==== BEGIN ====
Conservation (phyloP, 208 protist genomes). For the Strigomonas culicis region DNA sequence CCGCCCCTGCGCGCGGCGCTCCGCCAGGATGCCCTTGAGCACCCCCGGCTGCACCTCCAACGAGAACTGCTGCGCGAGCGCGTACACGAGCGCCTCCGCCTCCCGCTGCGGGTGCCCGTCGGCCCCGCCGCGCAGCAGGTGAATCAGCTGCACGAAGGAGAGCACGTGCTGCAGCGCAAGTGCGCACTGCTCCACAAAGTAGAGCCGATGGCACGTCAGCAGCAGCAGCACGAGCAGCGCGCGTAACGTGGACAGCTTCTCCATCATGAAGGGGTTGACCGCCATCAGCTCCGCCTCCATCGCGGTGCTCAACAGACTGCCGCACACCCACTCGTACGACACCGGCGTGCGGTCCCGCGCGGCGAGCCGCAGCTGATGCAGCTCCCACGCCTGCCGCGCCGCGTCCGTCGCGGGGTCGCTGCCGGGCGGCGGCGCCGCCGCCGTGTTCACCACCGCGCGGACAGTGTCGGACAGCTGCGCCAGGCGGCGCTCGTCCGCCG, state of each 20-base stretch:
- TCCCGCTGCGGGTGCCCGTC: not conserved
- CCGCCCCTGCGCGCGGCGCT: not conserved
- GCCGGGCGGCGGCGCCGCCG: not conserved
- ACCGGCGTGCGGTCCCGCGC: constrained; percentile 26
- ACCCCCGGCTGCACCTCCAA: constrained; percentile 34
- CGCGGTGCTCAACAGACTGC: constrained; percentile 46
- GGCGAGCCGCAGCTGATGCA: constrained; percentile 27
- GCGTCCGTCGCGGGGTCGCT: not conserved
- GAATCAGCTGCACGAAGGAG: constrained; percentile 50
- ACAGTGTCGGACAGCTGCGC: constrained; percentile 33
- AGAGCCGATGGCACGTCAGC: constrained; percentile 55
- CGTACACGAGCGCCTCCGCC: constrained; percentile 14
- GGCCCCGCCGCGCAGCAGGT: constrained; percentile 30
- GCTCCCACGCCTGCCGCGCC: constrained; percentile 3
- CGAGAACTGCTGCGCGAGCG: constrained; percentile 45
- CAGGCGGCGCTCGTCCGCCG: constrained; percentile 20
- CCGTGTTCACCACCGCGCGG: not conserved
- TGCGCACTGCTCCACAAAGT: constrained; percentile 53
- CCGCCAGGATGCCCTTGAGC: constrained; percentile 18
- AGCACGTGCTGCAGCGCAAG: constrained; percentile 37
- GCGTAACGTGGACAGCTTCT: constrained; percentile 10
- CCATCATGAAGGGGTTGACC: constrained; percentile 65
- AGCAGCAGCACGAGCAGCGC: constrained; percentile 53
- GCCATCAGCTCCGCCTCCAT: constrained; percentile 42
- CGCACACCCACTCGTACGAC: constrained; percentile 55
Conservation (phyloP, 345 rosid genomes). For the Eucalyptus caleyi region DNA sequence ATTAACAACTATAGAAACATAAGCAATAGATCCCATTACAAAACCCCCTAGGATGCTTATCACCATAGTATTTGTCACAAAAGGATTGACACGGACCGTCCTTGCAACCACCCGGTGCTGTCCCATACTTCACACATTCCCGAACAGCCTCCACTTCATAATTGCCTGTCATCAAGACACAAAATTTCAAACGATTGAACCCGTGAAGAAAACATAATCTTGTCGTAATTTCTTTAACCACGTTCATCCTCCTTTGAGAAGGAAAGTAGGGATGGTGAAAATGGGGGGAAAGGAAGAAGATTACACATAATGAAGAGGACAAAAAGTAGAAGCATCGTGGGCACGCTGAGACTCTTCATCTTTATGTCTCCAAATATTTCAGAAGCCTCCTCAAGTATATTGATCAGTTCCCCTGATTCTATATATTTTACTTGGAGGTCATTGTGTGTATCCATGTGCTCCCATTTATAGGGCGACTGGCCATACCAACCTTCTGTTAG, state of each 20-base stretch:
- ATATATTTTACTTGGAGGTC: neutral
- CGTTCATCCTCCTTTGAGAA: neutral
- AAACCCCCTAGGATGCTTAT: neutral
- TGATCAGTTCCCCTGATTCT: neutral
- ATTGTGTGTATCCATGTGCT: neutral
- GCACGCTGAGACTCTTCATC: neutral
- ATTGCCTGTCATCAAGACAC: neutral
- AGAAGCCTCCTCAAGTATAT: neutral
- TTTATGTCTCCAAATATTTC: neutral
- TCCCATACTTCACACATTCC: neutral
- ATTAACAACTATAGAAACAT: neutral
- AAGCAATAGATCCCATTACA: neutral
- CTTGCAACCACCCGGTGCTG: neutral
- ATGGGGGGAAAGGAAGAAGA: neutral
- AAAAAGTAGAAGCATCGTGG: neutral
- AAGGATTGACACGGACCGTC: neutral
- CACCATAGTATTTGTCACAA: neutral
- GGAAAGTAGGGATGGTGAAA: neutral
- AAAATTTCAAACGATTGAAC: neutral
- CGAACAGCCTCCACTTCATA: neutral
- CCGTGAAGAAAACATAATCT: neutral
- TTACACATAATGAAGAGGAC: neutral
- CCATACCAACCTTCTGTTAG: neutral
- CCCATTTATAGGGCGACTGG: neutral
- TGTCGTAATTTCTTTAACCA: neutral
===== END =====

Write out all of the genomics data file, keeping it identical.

Conservation (phyloP, 208 protist genomes). For the Strigomonas culicis region DNA sequence CCGCCCCTGCGCGCGGCGCTCCGCCAGGATGCCCTTGAGCACCCCCGGCTGCACCTCCAACGAGAACTGCTGCGCGAGCGCGTACACGAGCGCCTCCGCCTCCCGCTGCGGGTGCCCGTCGGCCCCGCCGCGCAGCAGGTGAATCAGCTGCACGAAGGAGAGCACGTGCTGCAGCGCAAGTGCGCACTGCTCCACAAAGTAGAGCCGATGGCACGTCAGCAGCAGCAGCACGAGCAGCGCGCGTAACGTGGACAGCTTCTCCATCATGAAGGGGTTGACCGCCATCAGCTCCGCCTCCATCGCGGTGCTCAACAGACTGCCGCACACCCACTCGTACGACACCGGCGTGCGGTCCCGCGCGGCGAGCCGCAGCTGATGCAGCTCCCACGCCTGCCGCGCCGCGTCCGTCGCGGGGTCGCTGCCGGGCGGCGGCGCCGCCGCCGTGTTCACCACCGCGCGGACAGTGTCGGACAGCTGCGCCAGGCGGCGCTCGTCCGCCG, state of each 20-base stretch:
- TCCCGCTGCGGGTGCCCGTC: not conserved
- CCGCCCCTGCGCGCGGCGCT: not conserved
- GCCGGGCGGCGGCGCCGCCG: not conserved
- ACCGGCGTGCGGTCCCGCGC: constrained; percentile 26
- ACCCCCGGCTGCACCTCCAA: constrained; percentile 34
- CGCGGTGCTCAACAGACTGC: constrained; percentile 46
- GGCGAGCCGCAGCTGATGCA: constrained; percentile 27
- GCGTCCGTCGCGGGGTCGCT: not conserved
- GAATCAGCTGCACGAAGGAG: constrained; percentile 50
- ACAGTGTCGGACAGCTGCGC: constrained; percentile 33
- AGAGCCGATGGCACGTCAGC: constrained; percentile 55
- CGTACACGAGCGCCTCCGCC: constrained; percentile 14
- GGCCCCGCCGCGCAGCAGGT: constrained; percentile 30
- GCTCCCACGCCTGCCGCGCC: constrained; percentile 3
- CGAGAACTGCTGCGCGAGCG: constrained; percentile 45
- CAGGCGGCGCTCGTCCGCCG: constrained; percentile 20
- CCGTGTTCACCACCGCGCGG: not conserved
- TGCGCACTGCTCCACAAAGT: constrained; percentile 53
- CCGCCAGGATGCCCTTGAGC: constrained; percentile 18
- AGCACGTGCTGCAGCGCAAG: constrained; percentile 37
- GCGTAACGTGGACAGCTTCT: constrained; percentile 10
- CCATCATGAAGGGGTTGACC: constrained; percentile 65
- AGCAGCAGCACGAGCAGCGC: constrained; percentile 53
- GCCATCAGCTCCGCCTCCAT: constrained; percentile 42
- CGCACACCCACTCGTACGAC: constrained; percentile 55
Conservation (phyloP, 345 rosid genomes). For the Eucalyptus caleyi region DNA sequence ATTAACAACTATAGAAACATAAGCAATAGATCCCATTACAAAACCCCCTAGGATGCTTATCACCATAGTATTTGTCACAAAAGGATTGACACGGACCGTCCTTGCAACCACCCGGTGCTGTCCCATACTTCACACATTCCCGAACAGCCTCCACTTCATAATTGCCTGTCATCAAGACACAAAATTTCAAACGATTGAACCCGTGAAGAAAACATAATCTTGTCGTAATTTCTTTAACCACGTTCATCCTCCTTTGAGAAGGAAAGTAGGGATGGTGAAAATGGGGGGAAAGGAAGAAGATTACACATAATGAAGAGGACAAAAAGTAGAAGCATCGTGGGCACGCTGAGACTCTTCATCTTTATGTCTCCAAATATTTCAGAAGCCTCCTCAAGTATATTGATCAGTTCCCCTGATTCTATATATTTTACTTGGAGGTCATTGTGTGTATCCATGTGCTCCCATTTATAGGGCGACTGGCCATACCAACCTTCTGTTAG, state of each 20-base stretch:
- ATATATTTTACTTGGAGGTC: neutral
- CGTTCATCCTCCTTTGAGAA: neutral
- AAACCCCCTAGGATGCTTAT: neutral
- TGATCAGTTCCCCTGATTCT: neutral
- ATTGTGTGTATCCATGTGCT: neutral
- GCACGCTGAGACTCTTCATC: neutral
- ATTGCCTGTCATCAAGACAC: neutral
- AGAAGCCTCCTCAAGTATAT: neutral
- TTTATGTCTCCAAATATTTC: neutral
- TCCCATACTTCACACATTCC: neutral
- ATTAACAACTATAGAAACAT: neutral
- AAGCAATAGATCCCATTACA: neutral
- CTTGCAACCACCCGGTGCTG: neutral
- ATGGGGGGAAAGGAAGAAGA: neutral
- AAAAAGTAGAAGCATCGTGG: neutral
- AAGGATTGACACGGACCGTC: neutral
- CACCATAGTATTTGTCACAA: neutral
- GGAAAGTAGGGATGGTGAAA: neutral
- AAAATTTCAAACGATTGAAC: neutral
- CGAACAGCCTCCACTTCATA: neutral
- CCGTGAAGAAAACATAATCT: neutral
- TTACACATAATGAAGAGGAC: neutral
- CCATACCAACCTTCTGTTAG: neutral
- CCCATTTATAGGGCGACTGG: neutral
- TGTCGTAATTTCTTTAACCA: neutral